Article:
- Each line is replaced with two line segments at an angle of 90 degrees (other angles can be used to make fractals that look slightly different).
- Each line is rotated alternatively to the left or to the right of the line it is replacing.
The Harter-Heighway Dragon is created by iteration of the curve process described above, and is thus a type of fractal known as iterated function systems. This process can be repeated infinitely, and the perimeter or length of the dragon is in fact infinite. However, if you look to the image at the right, a 15th iteration of the Harter-Heighway Dragon is already enough to create an impressive fractal.
An interesting property of this curve is that although the corners of the fractal seem to touch at various points, the curve never actually crosses over itself. Also, the curve exhibits self-similarity when iterated infinitely because as you look look closer and closer at the curve, the magnified parts of the curve continue to look like the larger curve.
To learn another method to create the Harter-Heighway Dragon, click here
A More Mathematical Explanation
- Note: understanding of this explanation requires: *Algebra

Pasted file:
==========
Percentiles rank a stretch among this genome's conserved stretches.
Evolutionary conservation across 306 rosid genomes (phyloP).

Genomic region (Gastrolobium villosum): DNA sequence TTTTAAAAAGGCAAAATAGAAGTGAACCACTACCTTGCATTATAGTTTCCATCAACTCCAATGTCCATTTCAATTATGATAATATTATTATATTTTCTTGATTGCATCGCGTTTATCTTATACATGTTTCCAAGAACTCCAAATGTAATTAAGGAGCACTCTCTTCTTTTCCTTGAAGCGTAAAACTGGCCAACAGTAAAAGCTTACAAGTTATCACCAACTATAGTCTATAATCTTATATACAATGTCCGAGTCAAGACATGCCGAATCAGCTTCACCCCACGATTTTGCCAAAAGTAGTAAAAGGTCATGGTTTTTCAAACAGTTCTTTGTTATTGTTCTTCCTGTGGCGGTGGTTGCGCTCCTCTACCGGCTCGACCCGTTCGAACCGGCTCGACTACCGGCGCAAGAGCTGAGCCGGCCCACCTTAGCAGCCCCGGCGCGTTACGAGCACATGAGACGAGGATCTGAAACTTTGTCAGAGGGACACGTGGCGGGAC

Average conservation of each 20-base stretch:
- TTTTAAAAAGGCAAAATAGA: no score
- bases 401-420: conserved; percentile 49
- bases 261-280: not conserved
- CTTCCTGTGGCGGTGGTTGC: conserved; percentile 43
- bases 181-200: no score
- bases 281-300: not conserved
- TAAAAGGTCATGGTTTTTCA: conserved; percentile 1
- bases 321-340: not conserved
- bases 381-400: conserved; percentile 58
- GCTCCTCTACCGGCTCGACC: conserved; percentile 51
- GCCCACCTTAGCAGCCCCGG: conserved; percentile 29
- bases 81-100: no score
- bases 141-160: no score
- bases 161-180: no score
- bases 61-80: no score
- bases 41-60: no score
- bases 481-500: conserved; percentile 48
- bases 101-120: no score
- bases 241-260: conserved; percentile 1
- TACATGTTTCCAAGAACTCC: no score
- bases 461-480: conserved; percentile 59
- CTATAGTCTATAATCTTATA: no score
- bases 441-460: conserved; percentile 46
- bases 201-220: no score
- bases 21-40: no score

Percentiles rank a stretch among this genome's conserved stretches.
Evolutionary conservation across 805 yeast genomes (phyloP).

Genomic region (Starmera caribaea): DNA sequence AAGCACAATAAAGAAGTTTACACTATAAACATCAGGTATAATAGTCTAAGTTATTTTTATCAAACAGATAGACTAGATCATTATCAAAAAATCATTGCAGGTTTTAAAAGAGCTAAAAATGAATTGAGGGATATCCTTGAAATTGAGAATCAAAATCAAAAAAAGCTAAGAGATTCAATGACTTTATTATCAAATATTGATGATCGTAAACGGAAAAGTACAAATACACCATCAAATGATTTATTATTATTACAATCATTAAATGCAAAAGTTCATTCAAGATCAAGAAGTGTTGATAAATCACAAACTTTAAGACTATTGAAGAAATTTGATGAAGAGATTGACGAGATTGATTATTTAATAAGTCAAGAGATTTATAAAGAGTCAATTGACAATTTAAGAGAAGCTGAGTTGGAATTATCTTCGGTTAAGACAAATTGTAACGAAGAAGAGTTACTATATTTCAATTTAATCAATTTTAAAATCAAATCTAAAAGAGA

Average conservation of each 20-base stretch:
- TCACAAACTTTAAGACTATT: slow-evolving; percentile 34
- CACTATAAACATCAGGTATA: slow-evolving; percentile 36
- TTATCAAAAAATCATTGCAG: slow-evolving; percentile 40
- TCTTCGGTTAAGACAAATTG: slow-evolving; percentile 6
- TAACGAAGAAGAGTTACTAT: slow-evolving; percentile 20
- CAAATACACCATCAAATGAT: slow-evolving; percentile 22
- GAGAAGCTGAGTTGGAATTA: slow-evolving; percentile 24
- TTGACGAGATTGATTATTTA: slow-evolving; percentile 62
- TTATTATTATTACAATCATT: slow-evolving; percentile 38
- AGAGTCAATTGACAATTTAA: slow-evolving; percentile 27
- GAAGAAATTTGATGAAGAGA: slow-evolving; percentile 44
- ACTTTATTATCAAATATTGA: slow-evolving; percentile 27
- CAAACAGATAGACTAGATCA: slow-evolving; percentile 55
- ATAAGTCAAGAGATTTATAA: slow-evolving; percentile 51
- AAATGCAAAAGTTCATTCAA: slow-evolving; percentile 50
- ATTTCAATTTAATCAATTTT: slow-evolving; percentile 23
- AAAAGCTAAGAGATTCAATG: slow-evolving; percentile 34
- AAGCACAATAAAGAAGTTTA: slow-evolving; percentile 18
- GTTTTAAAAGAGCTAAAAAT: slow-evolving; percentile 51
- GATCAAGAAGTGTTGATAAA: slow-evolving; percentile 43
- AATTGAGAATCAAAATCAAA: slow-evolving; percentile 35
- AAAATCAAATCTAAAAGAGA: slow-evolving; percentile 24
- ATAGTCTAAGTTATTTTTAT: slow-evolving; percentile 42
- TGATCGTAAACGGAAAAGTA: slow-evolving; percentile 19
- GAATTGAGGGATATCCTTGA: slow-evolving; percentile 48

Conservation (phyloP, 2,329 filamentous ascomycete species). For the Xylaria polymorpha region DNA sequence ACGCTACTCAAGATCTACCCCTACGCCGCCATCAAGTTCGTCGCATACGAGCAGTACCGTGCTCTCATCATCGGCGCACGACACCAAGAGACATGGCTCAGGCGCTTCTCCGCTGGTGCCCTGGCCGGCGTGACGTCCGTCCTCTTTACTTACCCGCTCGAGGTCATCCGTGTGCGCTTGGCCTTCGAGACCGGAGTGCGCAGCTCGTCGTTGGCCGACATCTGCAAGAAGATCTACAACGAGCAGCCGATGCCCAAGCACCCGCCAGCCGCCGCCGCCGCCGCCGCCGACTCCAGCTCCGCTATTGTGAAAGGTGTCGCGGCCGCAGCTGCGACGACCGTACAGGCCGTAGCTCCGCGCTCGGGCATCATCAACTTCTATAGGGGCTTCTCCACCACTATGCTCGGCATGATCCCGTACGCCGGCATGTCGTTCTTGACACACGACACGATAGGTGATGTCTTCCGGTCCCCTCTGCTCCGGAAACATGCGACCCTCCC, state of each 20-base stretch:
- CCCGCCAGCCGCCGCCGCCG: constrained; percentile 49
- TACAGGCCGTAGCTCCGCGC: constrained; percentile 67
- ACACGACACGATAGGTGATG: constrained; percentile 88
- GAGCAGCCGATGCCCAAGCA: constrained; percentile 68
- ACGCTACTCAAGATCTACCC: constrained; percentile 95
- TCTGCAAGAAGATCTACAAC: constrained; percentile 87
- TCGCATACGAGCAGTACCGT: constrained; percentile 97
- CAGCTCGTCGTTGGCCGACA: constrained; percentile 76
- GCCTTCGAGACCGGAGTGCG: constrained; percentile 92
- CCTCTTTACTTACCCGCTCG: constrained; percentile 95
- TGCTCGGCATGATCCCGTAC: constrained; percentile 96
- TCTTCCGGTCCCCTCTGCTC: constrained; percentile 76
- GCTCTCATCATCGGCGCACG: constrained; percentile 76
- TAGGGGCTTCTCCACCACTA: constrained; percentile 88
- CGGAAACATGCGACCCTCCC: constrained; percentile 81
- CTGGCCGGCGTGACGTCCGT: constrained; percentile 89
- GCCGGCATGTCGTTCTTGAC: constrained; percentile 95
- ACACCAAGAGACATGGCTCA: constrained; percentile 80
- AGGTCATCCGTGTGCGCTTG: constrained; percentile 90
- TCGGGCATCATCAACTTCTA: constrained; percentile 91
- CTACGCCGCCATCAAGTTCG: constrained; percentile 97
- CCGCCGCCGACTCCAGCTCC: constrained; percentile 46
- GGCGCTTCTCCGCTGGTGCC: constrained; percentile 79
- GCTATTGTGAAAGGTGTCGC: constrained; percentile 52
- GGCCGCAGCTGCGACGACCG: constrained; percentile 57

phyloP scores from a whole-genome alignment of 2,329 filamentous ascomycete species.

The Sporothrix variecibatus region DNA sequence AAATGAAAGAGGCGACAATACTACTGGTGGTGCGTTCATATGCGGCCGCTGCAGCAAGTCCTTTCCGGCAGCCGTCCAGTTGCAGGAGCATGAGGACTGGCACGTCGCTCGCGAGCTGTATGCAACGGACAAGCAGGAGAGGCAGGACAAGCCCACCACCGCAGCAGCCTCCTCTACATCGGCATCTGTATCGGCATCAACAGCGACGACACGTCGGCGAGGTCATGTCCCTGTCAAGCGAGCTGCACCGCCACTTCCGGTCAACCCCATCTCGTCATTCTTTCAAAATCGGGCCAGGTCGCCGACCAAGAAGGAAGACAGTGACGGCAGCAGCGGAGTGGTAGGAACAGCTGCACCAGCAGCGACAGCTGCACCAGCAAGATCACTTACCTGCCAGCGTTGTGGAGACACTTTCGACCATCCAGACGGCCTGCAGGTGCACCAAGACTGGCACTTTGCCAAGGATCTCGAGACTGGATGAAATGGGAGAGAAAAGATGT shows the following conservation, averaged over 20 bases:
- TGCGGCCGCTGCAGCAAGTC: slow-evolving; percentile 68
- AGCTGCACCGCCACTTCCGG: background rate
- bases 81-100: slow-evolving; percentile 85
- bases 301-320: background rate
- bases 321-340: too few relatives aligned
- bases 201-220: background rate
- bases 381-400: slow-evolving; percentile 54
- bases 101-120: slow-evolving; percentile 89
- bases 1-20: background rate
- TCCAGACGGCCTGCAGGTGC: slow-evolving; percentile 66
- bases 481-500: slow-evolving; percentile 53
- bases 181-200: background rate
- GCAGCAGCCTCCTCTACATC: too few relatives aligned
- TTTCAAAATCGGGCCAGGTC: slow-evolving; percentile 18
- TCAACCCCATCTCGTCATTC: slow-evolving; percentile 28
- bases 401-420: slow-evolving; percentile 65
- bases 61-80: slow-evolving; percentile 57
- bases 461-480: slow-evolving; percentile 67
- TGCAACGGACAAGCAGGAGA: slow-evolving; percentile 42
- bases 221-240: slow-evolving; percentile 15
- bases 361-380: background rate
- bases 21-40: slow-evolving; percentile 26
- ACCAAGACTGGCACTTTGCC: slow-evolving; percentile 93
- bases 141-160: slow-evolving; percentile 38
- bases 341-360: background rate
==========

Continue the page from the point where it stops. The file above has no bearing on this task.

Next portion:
Teaching Materials
- There are currently no teaching materials for this page. Add teaching materials.
About the Creator of this Image
SolKoll is interested in fractals, and created this image using an iterated function system (IFS).
Related Links
Additional Resources
- To read about an alternate method of creating the Harter-Heighway Dragon http://sierra.nmsu.edu/morandi/coursematerials/JurassicParkFractal.html
References
Wikipedia, Wikipedia's Dragon Curve page Cynthia Lanius, Cynthia Lanius' Fractals Unit: A Jurassic Park Fractal
Future Directions for this Page
An animation of the fractal being drawn gradually through increasing iterations (a frame for each individual iteration)
Also, an animation that draws the curve at the 13 or so iteration, but slowly to show that the curve never crosses itself.
Leave a message on the discussion page by clicking the 'discussion' tab at the top of this image page.